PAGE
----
The Rubin Museum of Art prides itself on our engaging, exciting, and enlightening education programs from school workshops to public tours of the exhibitions. Aside from a dedicated Education and Engagement staff, the Rubin also cultivates a team of part time educators know as The Guides. Although they have a variety of backgrounds, fields of education, and career goals, the Guides are known for being knowledgeable, charismatic, and just plain really good at what they do. In an effort to create a forum for these talented educators to hear about new museum initiatives, share their experiences, and learn from each other, we have begun a program of monthly Educator Meetups.
The biggest obstacle that we face with this part time team is getting everyone together at the same time. With many of the Guides being in school and having other part time jobs, it is very rare indeed for the whole team to all be in the same room together. The monthly Meetups, held on Sunday afternoons, are meant to be at once educational and social gatherings where the Guides can learn, create, share and even play a little.
For our first Meetup on March 9th, the Guides got together to learn about a new K-12 thematic tour and workshop combo centered on the Rubin’s newly opened Bodies in Balance: The Art of Tibetan Medicine exhibition.
After being forced to sit through a boring Power Point presentation by the Coordinator of School Programs (I’m allowed to say this because I made the presentation), the Guides got the opportunity to get their hands dirty and make some wrapped amulets! The main goal, for School Programs, when teaching with the Tibetan Medicine exhibition, is to encourage students to think about their own idea of what it means to be healthy, both in body and in mind. The thematic tour will utilize movement activities to learn about the importance of balance, whether it be physical or mental, and the workshop will ask students to think of objects or activities that represent what makes them feel healthy. Although the guides don’t typically lead workshops, it is important for them to know what the students are going to do either before or after their tour so that they know what points to emphasize and what objects in the galleries are most relevant to the workshop. Plus, who doesn’t want to spend a Sunday afternoon making art?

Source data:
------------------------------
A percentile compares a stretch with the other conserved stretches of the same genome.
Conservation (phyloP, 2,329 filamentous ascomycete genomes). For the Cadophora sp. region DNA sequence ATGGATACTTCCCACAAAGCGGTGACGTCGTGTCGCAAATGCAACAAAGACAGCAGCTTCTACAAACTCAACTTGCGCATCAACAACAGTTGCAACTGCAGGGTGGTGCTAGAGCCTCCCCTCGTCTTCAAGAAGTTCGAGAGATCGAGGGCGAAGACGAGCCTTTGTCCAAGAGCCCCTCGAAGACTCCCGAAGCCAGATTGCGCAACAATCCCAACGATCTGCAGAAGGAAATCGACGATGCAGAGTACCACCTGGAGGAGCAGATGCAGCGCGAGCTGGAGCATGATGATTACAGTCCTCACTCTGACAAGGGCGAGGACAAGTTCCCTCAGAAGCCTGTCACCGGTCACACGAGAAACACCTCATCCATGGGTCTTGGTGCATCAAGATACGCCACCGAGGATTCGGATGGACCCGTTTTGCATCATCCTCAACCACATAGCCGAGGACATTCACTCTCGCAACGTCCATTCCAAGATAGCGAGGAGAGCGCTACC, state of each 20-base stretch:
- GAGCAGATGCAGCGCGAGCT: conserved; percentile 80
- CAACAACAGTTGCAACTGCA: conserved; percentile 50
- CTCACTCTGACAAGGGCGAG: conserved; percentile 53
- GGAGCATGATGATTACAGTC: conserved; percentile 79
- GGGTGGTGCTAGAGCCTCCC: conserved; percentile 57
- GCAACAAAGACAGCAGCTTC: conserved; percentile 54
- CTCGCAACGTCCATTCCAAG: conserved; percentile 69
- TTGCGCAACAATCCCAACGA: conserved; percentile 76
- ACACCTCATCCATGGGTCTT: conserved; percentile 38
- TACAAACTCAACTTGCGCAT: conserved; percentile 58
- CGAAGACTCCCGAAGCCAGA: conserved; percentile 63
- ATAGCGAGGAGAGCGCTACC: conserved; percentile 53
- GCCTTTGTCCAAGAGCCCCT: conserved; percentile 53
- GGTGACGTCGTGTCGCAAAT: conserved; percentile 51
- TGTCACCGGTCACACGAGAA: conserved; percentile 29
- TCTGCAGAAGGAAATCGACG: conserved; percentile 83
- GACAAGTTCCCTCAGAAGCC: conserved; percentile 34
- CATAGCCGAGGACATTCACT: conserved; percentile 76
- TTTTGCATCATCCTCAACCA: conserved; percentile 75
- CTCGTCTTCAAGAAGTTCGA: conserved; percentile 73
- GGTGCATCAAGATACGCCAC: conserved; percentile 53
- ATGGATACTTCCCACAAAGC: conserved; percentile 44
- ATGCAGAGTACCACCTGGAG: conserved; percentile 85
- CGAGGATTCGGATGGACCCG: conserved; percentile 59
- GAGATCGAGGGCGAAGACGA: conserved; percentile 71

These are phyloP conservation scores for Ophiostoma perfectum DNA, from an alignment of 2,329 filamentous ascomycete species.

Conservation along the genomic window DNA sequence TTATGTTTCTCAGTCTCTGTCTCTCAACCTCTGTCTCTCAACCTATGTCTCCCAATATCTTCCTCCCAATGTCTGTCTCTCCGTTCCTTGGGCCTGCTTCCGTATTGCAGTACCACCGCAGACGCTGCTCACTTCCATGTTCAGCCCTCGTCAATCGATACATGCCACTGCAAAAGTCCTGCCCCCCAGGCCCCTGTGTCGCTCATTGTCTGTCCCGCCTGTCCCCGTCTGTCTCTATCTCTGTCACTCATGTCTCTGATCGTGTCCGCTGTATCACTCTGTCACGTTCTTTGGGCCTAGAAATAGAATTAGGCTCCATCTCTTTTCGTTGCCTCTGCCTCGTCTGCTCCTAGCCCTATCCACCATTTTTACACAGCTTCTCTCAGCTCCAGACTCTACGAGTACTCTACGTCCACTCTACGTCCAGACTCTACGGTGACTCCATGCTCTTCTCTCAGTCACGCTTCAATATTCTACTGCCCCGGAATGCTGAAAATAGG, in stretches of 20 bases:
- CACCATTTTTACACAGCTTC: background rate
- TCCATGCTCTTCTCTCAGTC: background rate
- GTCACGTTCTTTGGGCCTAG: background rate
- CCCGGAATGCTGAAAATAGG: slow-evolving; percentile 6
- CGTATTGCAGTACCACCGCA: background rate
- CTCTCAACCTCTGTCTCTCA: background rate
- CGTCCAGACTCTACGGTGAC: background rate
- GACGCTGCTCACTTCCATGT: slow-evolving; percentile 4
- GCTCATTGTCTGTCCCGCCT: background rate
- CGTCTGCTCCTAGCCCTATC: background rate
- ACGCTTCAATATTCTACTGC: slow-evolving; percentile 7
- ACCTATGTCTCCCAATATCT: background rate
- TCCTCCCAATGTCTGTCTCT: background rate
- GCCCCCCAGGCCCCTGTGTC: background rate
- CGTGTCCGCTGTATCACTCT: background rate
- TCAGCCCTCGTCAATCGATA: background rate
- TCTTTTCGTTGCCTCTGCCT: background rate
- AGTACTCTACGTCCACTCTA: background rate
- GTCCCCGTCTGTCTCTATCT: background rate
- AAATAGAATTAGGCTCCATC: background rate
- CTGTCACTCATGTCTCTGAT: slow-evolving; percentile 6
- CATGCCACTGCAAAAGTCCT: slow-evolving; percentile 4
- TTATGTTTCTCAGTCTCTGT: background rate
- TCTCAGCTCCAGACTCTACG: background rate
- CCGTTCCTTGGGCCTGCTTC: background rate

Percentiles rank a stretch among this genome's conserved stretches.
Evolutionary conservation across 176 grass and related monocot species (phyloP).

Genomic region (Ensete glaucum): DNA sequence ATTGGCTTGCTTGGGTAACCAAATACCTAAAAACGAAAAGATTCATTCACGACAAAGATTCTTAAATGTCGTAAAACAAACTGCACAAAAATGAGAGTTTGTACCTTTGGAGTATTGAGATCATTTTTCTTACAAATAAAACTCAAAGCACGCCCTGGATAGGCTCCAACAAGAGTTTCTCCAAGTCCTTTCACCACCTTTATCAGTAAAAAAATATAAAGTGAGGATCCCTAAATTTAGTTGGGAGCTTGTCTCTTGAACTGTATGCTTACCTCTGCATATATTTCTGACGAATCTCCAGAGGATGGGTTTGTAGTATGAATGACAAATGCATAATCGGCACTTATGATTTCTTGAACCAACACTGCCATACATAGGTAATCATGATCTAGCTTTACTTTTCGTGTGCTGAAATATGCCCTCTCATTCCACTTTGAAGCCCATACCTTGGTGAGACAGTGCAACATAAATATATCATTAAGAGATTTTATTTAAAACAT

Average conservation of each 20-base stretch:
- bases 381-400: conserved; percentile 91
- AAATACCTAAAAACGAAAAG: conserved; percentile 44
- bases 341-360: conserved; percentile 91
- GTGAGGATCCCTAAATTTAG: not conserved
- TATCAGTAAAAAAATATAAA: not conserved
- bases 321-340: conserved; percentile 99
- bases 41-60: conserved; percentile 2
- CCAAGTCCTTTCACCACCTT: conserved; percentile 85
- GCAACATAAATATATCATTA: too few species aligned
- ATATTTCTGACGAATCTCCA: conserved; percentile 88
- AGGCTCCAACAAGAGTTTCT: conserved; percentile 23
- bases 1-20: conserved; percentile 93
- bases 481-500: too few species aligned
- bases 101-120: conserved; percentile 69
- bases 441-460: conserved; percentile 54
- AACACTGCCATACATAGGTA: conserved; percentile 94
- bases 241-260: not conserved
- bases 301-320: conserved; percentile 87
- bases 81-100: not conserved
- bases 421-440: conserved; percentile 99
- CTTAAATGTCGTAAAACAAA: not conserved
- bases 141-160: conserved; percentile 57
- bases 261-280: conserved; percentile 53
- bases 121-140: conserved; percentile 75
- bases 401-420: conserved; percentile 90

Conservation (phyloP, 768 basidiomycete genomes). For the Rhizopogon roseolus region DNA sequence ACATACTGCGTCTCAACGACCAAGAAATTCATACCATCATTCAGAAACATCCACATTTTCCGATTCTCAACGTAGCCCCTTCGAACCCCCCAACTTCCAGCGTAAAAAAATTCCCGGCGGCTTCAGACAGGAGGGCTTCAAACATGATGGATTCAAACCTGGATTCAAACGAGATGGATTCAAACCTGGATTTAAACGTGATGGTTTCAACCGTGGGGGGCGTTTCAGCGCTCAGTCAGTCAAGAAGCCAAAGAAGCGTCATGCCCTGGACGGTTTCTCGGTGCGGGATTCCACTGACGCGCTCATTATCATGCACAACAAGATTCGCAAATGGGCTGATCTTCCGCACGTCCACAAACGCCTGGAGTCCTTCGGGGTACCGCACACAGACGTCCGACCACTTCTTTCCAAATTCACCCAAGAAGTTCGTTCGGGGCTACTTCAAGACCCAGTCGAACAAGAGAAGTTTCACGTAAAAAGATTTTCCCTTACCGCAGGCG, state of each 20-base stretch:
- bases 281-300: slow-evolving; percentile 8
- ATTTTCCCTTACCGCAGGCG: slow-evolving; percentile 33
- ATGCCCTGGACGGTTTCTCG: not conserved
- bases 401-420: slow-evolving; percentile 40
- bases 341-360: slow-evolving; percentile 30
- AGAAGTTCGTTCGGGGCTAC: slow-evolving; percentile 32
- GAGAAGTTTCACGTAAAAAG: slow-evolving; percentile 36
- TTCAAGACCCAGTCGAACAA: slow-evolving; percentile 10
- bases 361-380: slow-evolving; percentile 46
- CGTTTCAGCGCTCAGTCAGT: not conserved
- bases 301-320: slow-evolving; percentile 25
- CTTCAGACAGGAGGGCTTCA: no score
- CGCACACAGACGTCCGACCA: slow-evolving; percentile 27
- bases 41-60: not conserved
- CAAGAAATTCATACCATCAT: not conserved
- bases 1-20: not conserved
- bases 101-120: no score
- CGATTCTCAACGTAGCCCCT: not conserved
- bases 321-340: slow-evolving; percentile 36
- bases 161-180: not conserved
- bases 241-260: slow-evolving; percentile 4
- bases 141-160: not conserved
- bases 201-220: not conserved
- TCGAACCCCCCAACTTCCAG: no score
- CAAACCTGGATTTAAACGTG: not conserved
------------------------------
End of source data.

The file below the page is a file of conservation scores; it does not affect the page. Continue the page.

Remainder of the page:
Amulets are used often in Tibet for the purposes of healing, good luck, and protection. Typically, they are created by a ritual specialist or an astrologer and are customized to the wearer. Each of the guides was asked to create a personal mandala that illustrated actions or objects that made them feel healthy. The mandalas were then folded up with some aromatic herbs inside, and wrapped with colored thread.
A perk of bringing together all of the great minds of the Guides is that we can get a great deal of valuable feedback on the tours and programs from the people who are leading them most frequently. This was an excellent beginning to what we hope will become an ongoing tradition for the Guides. In the future, we will be going on some field trips to learn about what other museums are doing for their K-12 audiences. So stay tuned!